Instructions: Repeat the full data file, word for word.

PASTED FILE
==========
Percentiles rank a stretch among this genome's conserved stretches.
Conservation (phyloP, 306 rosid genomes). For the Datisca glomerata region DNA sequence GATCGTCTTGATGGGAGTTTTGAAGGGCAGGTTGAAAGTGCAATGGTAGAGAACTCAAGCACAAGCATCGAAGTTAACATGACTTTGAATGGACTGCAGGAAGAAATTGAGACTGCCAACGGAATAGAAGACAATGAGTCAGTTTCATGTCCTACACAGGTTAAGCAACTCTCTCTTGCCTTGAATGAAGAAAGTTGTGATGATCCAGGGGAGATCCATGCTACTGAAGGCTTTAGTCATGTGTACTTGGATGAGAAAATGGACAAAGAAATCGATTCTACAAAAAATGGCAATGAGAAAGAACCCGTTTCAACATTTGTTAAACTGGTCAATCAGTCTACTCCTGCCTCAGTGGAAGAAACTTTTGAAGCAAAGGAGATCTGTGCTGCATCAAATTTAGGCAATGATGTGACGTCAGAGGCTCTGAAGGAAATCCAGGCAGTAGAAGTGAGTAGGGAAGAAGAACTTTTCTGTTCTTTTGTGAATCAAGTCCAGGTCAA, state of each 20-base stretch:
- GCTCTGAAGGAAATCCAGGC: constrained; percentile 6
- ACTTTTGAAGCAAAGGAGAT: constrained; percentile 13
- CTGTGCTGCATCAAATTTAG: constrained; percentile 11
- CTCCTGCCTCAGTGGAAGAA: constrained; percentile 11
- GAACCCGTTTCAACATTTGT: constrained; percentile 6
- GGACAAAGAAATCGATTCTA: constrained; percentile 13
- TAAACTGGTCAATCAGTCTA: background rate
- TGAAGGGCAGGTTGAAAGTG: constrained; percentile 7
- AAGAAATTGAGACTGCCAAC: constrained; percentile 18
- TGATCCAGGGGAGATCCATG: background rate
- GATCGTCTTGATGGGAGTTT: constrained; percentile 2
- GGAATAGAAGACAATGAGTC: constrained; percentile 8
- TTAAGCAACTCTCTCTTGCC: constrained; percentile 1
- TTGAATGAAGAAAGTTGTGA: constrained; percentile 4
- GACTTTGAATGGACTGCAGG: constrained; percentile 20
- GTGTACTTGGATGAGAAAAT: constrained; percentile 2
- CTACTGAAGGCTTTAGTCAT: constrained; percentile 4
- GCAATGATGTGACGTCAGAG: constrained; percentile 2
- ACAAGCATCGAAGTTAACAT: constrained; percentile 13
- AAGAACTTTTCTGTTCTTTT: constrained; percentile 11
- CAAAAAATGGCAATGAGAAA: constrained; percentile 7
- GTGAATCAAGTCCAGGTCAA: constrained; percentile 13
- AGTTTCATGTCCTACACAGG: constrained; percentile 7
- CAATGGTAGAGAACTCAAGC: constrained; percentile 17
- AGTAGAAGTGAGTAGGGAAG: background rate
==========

Percentiles rank a stretch among this genome's conserved stretches.
Conservation (phyloP, 306 rosid genomes). For the Datisca glomerata region DNA sequence GATCGTCTTGATGGGAGTTTTGAAGGGCAGGTTGAAAGTGCAATGGTAGAGAACTCAAGCACAAGCATCGAAGTTAACATGACTTTGAATGGACTGCAGGAAGAAATTGAGACTGCCAACGGAATAGAAGACAATGAGTCAGTTTCATGTCCTACACAGGTTAAGCAACTCTCTCTTGCCTTGAATGAAGAAAGTTGTGATGATCCAGGGGAGATCCATGCTACTGAAGGCTTTAGTCATGTGTACTTGGATGAGAAAATGGACAAAGAAATCGATTCTACAAAAAATGGCAATGAGAAAGAACCCGTTTCAACATTTGTTAAACTGGTCAATCAGTCTACTCCTGCCTCAGTGGAAGAAACTTTTGAAGCAAAGGAGATCTGTGCTGCATCAAATTTAGGCAATGATGTGACGTCAGAGGCTCTGAAGGAAATCCAGGCAGTAGAAGTGAGTAGGGAAGAAGAACTTTTCTGTTCTTTTGTGAATCAAGTCCAGGTCAA, state of each 20-base stretch:
- GCTCTGAAGGAAATCCAGGC: constrained; percentile 6
- ACTTTTGAAGCAAAGGAGAT: constrained; percentile 13
- CTGTGCTGCATCAAATTTAG: constrained; percentile 11
- CTCCTGCCTCAGTGGAAGAA: constrained; percentile 11
- GAACCCGTTTCAACATTTGT: constrained; percentile 6
- GGACAAAGAAATCGATTCTA: constrained; percentile 13
- TAAACTGGTCAATCAGTCTA: background rate
- TGAAGGGCAGGTTGAAAGTG: constrained; percentile 7
- AAGAAATTGAGACTGCCAAC: constrained; percentile 18
- TGATCCAGGGGAGATCCATG: background rate
- GATCGTCTTGATGGGAGTTT: constrained; percentile 2
- GGAATAGAAGACAATGAGTC: constrained; percentile 8
- TTAAGCAACTCTCTCTTGCC: constrained; percentile 1
- TTGAATGAAGAAAGTTGTGA: constrained; percentile 4
- GACTTTGAATGGACTGCAGG: constrained; percentile 20
- GTGTACTTGGATGAGAAAAT: constrained; percentile 2
- CTACTGAAGGCTTTAGTCAT: constrained; percentile 4
- GCAATGATGTGACGTCAGAG: constrained; percentile 2
- ACAAGCATCGAAGTTAACAT: constrained; percentile 13
- AAGAACTTTTCTGTTCTTTT: constrained; percentile 11
- CAAAAAATGGCAATGAGAAA: constrained; percentile 7
- GTGAATCAAGTCCAGGTCAA: constrained; percentile 13
- AGTTTCATGTCCTACACAGG: constrained; percentile 7
- CAATGGTAGAGAACTCAAGC: constrained; percentile 17
- AGTAGAAGTGAGTAGGGAAG: background rate